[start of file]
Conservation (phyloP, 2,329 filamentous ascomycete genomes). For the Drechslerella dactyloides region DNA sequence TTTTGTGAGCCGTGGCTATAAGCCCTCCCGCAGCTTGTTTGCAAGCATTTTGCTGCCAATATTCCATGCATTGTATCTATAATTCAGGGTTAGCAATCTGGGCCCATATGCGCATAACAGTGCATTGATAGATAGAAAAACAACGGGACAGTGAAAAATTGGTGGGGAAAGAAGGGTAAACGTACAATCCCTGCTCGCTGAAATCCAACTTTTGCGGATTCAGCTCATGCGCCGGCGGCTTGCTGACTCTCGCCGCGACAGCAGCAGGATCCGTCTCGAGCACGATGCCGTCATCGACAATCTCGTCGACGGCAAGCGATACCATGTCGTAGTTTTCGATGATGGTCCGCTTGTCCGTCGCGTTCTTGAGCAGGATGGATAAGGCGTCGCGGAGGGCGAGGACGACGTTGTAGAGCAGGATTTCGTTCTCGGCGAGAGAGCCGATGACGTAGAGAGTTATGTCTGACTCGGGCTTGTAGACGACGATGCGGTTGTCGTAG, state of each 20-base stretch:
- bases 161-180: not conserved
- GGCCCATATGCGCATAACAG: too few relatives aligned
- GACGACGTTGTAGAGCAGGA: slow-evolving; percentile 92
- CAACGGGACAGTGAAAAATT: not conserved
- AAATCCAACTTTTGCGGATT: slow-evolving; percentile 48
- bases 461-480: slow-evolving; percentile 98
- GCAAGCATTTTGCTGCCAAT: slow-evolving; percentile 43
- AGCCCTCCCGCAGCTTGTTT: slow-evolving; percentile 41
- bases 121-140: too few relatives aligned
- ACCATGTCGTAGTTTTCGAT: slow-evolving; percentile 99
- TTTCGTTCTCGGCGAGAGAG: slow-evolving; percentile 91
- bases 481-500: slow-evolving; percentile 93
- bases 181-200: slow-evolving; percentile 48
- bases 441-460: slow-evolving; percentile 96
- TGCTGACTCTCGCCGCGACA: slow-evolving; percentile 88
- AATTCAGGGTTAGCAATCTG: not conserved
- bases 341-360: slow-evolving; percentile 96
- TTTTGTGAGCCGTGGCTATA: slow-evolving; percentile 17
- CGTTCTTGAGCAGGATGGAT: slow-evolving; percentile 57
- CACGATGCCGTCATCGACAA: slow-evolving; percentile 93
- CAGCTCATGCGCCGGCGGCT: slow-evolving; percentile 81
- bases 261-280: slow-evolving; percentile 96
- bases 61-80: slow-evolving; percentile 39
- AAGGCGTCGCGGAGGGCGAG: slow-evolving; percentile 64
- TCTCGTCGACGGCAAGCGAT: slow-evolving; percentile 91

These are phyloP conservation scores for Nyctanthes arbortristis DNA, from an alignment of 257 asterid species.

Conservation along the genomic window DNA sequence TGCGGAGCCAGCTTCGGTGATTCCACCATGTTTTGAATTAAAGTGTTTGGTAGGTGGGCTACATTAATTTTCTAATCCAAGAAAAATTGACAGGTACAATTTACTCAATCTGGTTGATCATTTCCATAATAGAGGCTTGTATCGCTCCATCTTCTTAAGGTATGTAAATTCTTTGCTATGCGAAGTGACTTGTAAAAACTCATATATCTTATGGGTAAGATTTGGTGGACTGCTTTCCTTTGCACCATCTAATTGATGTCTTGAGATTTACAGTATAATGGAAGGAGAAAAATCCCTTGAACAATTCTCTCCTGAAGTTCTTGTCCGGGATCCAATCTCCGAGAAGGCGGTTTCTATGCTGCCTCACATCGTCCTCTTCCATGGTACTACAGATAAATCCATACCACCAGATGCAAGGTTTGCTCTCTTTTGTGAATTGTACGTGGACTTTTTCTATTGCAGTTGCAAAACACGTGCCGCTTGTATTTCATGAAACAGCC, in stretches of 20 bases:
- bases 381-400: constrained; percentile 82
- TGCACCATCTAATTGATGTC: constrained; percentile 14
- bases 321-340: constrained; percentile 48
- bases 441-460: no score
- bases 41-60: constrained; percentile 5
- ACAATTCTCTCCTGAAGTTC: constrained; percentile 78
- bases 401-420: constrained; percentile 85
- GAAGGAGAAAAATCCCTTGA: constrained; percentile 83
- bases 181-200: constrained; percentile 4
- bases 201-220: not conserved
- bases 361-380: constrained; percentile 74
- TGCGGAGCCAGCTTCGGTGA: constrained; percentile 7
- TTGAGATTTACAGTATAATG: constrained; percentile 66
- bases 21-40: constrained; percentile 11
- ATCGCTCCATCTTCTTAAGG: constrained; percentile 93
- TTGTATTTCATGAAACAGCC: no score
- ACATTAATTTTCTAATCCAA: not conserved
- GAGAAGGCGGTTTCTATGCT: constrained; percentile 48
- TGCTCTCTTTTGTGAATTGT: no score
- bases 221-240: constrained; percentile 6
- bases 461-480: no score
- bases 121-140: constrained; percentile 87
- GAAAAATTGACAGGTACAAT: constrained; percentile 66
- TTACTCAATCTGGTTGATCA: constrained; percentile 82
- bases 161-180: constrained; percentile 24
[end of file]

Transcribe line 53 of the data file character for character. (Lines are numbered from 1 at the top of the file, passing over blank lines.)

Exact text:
- bases 161-180: constrained; percentile 24